The idea of madness is central to Regeneration. At its simplest level, madness is the problem that plagues the soldiers at Craiglockhart War Hospital, the problem that the psychiatrists long to "heal." The symptoms of madness range from an irrational fear of blood to mutism, from an inability to eat to a vocal protest of the war. In short, madness translates into an inability to act in a manner that normal society considers rational. These "mad" men live outside the bounds of what is socially acceptable, and are therefore removed from their duty, labeled as "shell-shocked," and hidden away in a war hospital in Scotland. For many of the men, such treatment only further exacerbates their problems, leaving them feeling shamed and emasculated over their breakdown.
A deeper level, however, the question of madness is one that Barker leaves unanswered. The most important "regeneration" in the novel is the fact that Rivers begins to question the very nature of madness; as a character, he grows into a new type of person, one who challenges the assumptions of his society. He begins to wonder whether it truly was madness for these men to break down in the face of such horror and death, or whether it was madness that so many men (including Rivers himself) blindly followed a program of war and decimation in the first place. Rivers begins to wonder if he himself is mad for "healing" patients only to send them back to war to be killed. The novel provides no easy answer, but instead provokes further thought about the question of madness and the nature of sanity.
Love and intimate friendship between men is a continual theme in the novel, as all of the soldiers and doctors in the novel are male. On the battlefield, love between men is an accepted and desirable occurrence. Sassoon is complemented on the love and dedication he demonstrates for the men who serve in his division. Such a relationship involves a level of caring and comradeship for fellow soldiers. Society looks upon such love favorably, as it engenders a better army.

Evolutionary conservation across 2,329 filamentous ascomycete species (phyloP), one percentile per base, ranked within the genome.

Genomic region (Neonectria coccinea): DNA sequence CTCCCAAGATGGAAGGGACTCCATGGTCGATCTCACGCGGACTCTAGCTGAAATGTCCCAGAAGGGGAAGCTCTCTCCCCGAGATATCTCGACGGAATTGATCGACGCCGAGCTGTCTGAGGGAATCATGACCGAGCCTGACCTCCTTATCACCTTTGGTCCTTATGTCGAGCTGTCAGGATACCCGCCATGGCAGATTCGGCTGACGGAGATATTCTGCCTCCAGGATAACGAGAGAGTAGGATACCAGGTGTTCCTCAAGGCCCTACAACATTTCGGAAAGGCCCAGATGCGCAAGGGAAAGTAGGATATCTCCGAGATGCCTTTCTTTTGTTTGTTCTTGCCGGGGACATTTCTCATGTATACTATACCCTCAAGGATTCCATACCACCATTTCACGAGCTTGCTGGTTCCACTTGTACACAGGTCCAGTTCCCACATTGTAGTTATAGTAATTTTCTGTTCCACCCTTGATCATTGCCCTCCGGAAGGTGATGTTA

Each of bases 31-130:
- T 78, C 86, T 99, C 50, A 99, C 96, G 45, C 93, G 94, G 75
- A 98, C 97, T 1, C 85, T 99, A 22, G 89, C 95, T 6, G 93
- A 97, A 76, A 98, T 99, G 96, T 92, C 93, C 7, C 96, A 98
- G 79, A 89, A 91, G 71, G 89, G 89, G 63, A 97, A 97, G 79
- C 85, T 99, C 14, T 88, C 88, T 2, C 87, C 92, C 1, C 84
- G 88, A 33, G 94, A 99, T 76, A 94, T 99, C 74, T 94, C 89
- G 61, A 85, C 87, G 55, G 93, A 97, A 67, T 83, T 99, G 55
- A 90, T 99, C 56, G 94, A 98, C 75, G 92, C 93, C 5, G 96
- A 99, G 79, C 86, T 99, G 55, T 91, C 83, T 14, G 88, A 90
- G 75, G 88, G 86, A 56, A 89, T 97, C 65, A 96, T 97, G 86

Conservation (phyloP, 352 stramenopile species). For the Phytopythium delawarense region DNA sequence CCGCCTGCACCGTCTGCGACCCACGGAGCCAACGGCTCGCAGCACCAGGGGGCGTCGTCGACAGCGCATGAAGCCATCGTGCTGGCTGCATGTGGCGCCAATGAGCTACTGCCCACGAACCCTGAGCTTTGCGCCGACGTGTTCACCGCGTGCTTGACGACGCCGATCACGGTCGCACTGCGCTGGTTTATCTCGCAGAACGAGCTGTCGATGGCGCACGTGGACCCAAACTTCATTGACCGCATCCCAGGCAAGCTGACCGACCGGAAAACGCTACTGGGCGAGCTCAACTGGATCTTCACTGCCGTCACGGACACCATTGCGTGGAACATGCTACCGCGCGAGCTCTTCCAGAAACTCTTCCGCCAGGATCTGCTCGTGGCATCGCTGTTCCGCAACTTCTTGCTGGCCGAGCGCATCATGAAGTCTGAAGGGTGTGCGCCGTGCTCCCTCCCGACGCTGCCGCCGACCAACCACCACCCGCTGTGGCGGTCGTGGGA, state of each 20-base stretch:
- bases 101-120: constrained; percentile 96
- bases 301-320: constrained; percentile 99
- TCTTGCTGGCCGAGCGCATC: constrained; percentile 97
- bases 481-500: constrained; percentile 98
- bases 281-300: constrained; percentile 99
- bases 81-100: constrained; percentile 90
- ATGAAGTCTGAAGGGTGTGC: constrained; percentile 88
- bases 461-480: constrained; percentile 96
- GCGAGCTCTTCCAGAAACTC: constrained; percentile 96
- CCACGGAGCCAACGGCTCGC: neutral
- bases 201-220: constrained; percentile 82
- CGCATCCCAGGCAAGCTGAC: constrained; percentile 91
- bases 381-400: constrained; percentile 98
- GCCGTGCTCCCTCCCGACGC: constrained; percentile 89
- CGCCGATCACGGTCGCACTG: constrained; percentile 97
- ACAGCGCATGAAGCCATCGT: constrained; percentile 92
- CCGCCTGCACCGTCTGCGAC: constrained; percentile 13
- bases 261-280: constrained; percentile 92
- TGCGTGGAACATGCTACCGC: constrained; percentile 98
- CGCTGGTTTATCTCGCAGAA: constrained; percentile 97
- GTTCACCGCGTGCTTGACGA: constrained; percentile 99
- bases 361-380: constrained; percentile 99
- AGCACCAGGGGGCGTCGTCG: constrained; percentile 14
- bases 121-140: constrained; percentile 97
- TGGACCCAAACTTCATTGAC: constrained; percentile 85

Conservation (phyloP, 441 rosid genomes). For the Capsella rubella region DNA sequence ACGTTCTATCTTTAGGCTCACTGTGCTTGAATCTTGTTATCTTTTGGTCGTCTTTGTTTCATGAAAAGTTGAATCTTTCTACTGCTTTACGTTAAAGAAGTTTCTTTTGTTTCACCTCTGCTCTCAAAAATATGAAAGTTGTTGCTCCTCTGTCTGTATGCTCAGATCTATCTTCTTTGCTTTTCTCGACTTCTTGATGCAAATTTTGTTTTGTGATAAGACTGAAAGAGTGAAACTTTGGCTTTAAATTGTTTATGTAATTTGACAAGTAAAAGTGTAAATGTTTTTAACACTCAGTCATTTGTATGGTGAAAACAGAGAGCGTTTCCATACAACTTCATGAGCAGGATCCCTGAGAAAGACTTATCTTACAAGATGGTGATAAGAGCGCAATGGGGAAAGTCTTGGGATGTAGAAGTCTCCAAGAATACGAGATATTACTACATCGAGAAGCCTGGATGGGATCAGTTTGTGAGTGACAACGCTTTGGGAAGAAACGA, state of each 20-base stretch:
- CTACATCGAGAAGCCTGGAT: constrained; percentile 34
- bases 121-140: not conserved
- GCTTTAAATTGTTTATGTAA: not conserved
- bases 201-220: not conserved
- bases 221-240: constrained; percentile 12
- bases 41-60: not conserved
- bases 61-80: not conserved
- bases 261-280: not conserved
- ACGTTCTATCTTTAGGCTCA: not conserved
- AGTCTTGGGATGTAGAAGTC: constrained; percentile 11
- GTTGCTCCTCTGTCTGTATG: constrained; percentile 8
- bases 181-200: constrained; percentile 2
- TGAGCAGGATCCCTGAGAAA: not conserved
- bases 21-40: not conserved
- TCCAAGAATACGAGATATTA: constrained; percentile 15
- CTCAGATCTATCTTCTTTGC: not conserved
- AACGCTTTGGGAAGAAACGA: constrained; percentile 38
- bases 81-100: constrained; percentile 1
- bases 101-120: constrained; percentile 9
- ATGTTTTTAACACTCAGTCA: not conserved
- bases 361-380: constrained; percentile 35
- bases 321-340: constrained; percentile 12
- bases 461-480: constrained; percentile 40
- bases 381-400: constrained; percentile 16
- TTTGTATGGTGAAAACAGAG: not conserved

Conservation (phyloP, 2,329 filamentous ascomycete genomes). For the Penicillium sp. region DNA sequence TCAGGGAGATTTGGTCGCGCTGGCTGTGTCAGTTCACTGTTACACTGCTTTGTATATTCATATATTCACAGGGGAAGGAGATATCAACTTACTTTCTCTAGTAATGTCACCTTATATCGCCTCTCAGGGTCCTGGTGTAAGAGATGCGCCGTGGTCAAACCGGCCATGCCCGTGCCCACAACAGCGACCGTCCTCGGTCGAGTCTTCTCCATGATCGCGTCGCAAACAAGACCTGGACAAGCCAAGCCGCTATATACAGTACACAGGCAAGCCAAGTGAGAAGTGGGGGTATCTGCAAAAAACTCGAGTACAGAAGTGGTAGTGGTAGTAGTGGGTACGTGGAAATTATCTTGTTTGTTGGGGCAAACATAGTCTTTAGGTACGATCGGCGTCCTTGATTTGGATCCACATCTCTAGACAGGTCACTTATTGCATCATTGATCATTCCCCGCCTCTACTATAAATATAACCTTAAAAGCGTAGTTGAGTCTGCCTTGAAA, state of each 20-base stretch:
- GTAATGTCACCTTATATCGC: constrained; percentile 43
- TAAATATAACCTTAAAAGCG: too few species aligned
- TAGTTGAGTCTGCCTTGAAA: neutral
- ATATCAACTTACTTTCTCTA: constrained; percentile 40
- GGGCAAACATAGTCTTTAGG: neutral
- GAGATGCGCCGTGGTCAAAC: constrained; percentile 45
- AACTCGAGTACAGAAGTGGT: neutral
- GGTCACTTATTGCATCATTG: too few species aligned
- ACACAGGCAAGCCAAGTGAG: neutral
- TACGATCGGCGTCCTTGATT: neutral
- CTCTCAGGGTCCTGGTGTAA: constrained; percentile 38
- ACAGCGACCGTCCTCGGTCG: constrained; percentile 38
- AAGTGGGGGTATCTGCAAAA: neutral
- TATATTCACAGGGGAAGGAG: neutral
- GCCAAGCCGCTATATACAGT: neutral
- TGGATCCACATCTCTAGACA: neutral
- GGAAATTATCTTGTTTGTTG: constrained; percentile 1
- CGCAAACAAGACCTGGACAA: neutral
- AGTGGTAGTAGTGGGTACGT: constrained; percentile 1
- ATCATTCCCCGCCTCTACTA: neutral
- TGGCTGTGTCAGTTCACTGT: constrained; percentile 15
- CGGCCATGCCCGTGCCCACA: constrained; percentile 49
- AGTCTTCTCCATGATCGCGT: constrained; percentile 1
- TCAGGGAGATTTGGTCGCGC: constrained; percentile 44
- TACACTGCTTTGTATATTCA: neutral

However, there are bounds to the acceptable societal level of male emotional interaction in Regeneration. In Chapter 17, Rivers mentions these limits. He tells Sassoon that although comradeship is encouraged, "at the same time there's always this little niggle of anxiety. Is it the right kind of love?" Homosexuality is an implied, but not overt theme in the novel. Rivers suggests that in wartime, the reaction to homosexuality would only be more intolerant than in peacetime, as the authorities would want to make it clear that there are penalties for the wrong kind of love. From this perspective, love between men—and male emotional relationships more generally—are a smaller part of a larger goal of curbing what is deemed socially unacceptable behavior. Homosexuals, like shell-shock victims, are outside the boundaries of normal social interaction. This being the case, Sassoon's homosexuality is an underlying threat to the stability of the social order. Through his sexual preference, he challenges the control of the state exerted in wartime, and his character emerges as a more complicated and controversial figure.
Parenthood is linked in the novel to comradeship and caring. Parent-like protectiveness appears as a natural reaction to having men under one's command or patients under one's watch. Especially in wartime situations—in which control over many aspects of one's existence is so limited—a desire to protect others serves as an outlet for the need for some measure of control. Some examples in the novel are Prior's fatherly feelings for his troops, and the way many of the patients hold Rivers to be a surrogate father figure.
In Regeneration, the idea of parenthood is complicated by unorthodox gendering of protective roles. A former patient of Rivers's refers to him as a "male mother." This comparison distresses Rivers: "He distrusted the implication that nurturing, even when done by a man, remains female, as if the ability were in some way borrowed, or even stolen, from women. If that were true, then there was really very little hope." Here, it becomes clear that fatherhood and motherhood tie into a larger issue of gender roles in society. Rivers's method of treatment requires an expression of emotions, a traditionally female idea. Yet although Rivers resents that nurturing is considered to be a uniquely female trait, he ultimately accepts the idea that he acts in a fatherly and motherly way to his patients. For in the end, good parenthood involves care for the individual. Although war rejects such attention to the individual, as a doctor, Rivers makes his best effort to provide it.